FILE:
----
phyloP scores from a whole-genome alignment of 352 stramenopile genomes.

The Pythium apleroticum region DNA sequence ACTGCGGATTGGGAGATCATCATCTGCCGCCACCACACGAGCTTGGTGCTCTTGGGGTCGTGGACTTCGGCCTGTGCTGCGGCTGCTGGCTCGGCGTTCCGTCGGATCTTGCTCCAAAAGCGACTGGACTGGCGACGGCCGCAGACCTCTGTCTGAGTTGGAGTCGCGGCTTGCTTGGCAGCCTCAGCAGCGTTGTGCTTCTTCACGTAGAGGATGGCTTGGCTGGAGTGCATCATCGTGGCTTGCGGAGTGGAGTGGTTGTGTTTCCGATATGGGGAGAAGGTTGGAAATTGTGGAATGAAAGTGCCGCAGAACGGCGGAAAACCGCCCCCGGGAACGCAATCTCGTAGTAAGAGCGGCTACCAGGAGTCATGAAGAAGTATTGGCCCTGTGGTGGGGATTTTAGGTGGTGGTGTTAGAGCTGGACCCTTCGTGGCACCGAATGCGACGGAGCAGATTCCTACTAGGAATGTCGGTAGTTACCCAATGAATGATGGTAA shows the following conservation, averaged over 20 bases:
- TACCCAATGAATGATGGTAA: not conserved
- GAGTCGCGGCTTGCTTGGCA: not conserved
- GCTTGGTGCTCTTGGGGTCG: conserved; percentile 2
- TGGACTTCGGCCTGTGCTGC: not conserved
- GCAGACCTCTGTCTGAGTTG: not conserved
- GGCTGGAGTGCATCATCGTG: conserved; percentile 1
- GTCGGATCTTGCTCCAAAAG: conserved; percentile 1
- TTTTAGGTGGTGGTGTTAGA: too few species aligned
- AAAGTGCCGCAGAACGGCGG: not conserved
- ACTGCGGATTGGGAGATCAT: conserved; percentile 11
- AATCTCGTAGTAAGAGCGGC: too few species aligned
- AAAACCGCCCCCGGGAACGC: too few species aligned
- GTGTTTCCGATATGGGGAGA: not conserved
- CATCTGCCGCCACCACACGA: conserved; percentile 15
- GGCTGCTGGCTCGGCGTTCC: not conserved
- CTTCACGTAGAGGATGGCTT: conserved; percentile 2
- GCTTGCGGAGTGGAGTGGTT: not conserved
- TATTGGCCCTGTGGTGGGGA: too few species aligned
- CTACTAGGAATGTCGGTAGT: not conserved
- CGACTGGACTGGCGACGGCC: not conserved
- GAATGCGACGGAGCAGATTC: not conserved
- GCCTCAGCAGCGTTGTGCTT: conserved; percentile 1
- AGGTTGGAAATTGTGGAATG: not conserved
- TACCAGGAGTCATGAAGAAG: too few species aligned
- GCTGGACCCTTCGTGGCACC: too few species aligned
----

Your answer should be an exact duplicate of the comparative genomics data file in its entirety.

phyloP scores from a whole-genome alignment of 352 stramenopile genomes.

The Pythium apleroticum region DNA sequence ACTGCGGATTGGGAGATCATCATCTGCCGCCACCACACGAGCTTGGTGCTCTTGGGGTCGTGGACTTCGGCCTGTGCTGCGGCTGCTGGCTCGGCGTTCCGTCGGATCTTGCTCCAAAAGCGACTGGACTGGCGACGGCCGCAGACCTCTGTCTGAGTTGGAGTCGCGGCTTGCTTGGCAGCCTCAGCAGCGTTGTGCTTCTTCACGTAGAGGATGGCTTGGCTGGAGTGCATCATCGTGGCTTGCGGAGTGGAGTGGTTGTGTTTCCGATATGGGGAGAAGGTTGGAAATTGTGGAATGAAAGTGCCGCAGAACGGCGGAAAACCGCCCCCGGGAACGCAATCTCGTAGTAAGAGCGGCTACCAGGAGTCATGAAGAAGTATTGGCCCTGTGGTGGGGATTTTAGGTGGTGGTGTTAGAGCTGGACCCTTCGTGGCACCGAATGCGACGGAGCAGATTCCTACTAGGAATGTCGGTAGTTACCCAATGAATGATGGTAA shows the following conservation, averaged over 20 bases:
- TACCCAATGAATGATGGTAA: not conserved
- GAGTCGCGGCTTGCTTGGCA: not conserved
- GCTTGGTGCTCTTGGGGTCG: conserved; percentile 2
- TGGACTTCGGCCTGTGCTGC: not conserved
- GCAGACCTCTGTCTGAGTTG: not conserved
- GGCTGGAGTGCATCATCGTG: conserved; percentile 1
- GTCGGATCTTGCTCCAAAAG: conserved; percentile 1
- TTTTAGGTGGTGGTGTTAGA: too few species aligned
- AAAGTGCCGCAGAACGGCGG: not conserved
- ACTGCGGATTGGGAGATCAT: conserved; percentile 11
- AATCTCGTAGTAAGAGCGGC: too few species aligned
- AAAACCGCCCCCGGGAACGC: too few species aligned
- GTGTTTCCGATATGGGGAGA: not conserved
- CATCTGCCGCCACCACACGA: conserved; percentile 15
- GGCTGCTGGCTCGGCGTTCC: not conserved
- CTTCACGTAGAGGATGGCTT: conserved; percentile 2
- GCTTGCGGAGTGGAGTGGTT: not conserved
- TATTGGCCCTGTGGTGGGGA: too few species aligned
- CTACTAGGAATGTCGGTAGT: not conserved
- CGACTGGACTGGCGACGGCC: not conserved
- GAATGCGACGGAGCAGATTC: not conserved
- GCCTCAGCAGCGTTGTGCTT: conserved; percentile 1
- AGGTTGGAAATTGTGGAATG: not conserved
- TACCAGGAGTCATGAAGAAG: too few species aligned
- GCTGGACCCTTCGTGGCACC: too few species aligned